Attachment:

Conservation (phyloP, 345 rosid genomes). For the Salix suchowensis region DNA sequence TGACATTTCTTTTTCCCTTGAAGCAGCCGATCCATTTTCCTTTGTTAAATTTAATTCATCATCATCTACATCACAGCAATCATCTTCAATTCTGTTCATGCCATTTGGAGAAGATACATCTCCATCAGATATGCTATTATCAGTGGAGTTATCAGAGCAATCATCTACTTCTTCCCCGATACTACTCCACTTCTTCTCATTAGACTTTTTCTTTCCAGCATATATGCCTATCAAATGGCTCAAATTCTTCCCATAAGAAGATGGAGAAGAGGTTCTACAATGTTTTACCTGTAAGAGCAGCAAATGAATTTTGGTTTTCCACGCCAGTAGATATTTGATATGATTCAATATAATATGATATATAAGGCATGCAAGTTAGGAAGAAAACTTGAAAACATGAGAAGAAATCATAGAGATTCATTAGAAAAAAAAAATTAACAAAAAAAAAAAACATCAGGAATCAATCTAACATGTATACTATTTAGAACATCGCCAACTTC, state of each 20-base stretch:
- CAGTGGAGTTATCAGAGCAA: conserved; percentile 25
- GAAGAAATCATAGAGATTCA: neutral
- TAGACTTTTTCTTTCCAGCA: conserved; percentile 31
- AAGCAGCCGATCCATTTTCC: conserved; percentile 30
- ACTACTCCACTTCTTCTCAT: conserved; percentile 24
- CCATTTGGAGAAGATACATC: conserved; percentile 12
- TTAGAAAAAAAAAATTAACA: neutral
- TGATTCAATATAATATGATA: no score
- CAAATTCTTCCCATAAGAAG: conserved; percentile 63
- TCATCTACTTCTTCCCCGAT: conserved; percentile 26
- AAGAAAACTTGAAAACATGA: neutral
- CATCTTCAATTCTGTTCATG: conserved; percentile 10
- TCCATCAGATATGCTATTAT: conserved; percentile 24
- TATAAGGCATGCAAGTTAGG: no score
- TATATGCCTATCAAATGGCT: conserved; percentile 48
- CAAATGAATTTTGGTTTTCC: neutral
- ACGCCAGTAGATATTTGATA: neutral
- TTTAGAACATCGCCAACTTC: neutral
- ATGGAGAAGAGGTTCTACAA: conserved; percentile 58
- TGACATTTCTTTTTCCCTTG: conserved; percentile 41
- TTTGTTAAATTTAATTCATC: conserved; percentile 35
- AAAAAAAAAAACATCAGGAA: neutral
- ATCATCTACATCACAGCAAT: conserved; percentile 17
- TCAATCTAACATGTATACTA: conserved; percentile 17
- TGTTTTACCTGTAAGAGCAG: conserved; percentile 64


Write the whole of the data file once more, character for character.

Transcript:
Conservation (phyloP, 345 rosid genomes). For the Salix suchowensis region DNA sequence TGACATTTCTTTTTCCCTTGAAGCAGCCGATCCATTTTCCTTTGTTAAATTTAATTCATCATCATCTACATCACAGCAATCATCTTCAATTCTGTTCATGCCATTTGGAGAAGATACATCTCCATCAGATATGCTATTATCAGTGGAGTTATCAGAGCAATCATCTACTTCTTCCCCGATACTACTCCACTTCTTCTCATTAGACTTTTTCTTTCCAGCATATATGCCTATCAAATGGCTCAAATTCTTCCCATAAGAAGATGGAGAAGAGGTTCTACAATGTTTTACCTGTAAGAGCAGCAAATGAATTTTGGTTTTCCACGCCAGTAGATATTTGATATGATTCAATATAATATGATATATAAGGCATGCAAGTTAGGAAGAAAACTTGAAAACATGAGAAGAAATCATAGAGATTCATTAGAAAAAAAAAATTAACAAAAAAAAAAAACATCAGGAATCAATCTAACATGTATACTATTTAGAACATCGCCAACTTC, state of each 20-base stretch:
- CAGTGGAGTTATCAGAGCAA: conserved; percentile 25
- GAAGAAATCATAGAGATTCA: neutral
- TAGACTTTTTCTTTCCAGCA: conserved; percentile 31
- AAGCAGCCGATCCATTTTCC: conserved; percentile 30
- ACTACTCCACTTCTTCTCAT: conserved; percentile 24
- CCATTTGGAGAAGATACATC: conserved; percentile 12
- TTAGAAAAAAAAAATTAACA: neutral
- TGATTCAATATAATATGATA: no score
- CAAATTCTTCCCATAAGAAG: conserved; percentile 63
- TCATCTACTTCTTCCCCGAT: conserved; percentile 26
- AAGAAAACTTGAAAACATGA: neutral
- CATCTTCAATTCTGTTCATG: conserved; percentile 10
- TCCATCAGATATGCTATTAT: conserved; percentile 24
- TATAAGGCATGCAAGTTAGG: no score
- TATATGCCTATCAAATGGCT: conserved; percentile 48
- CAAATGAATTTTGGTTTTCC: neutral
- ACGCCAGTAGATATTTGATA: neutral
- TTTAGAACATCGCCAACTTC: neutral
- ATGGAGAAGAGGTTCTACAA: conserved; percentile 58
- TGACATTTCTTTTTCCCTTG: conserved; percentile 41
- TTTGTTAAATTTAATTCATC: conserved; percentile 35
- AAAAAAAAAAACATCAGGAA: neutral
- ATCATCTACATCACAGCAAT: conserved; percentile 17
- TCAATCTAACATGTATACTA: conserved; percentile 17
- TGTTTTACCTGTAAGAGCAG: conserved; percentile 64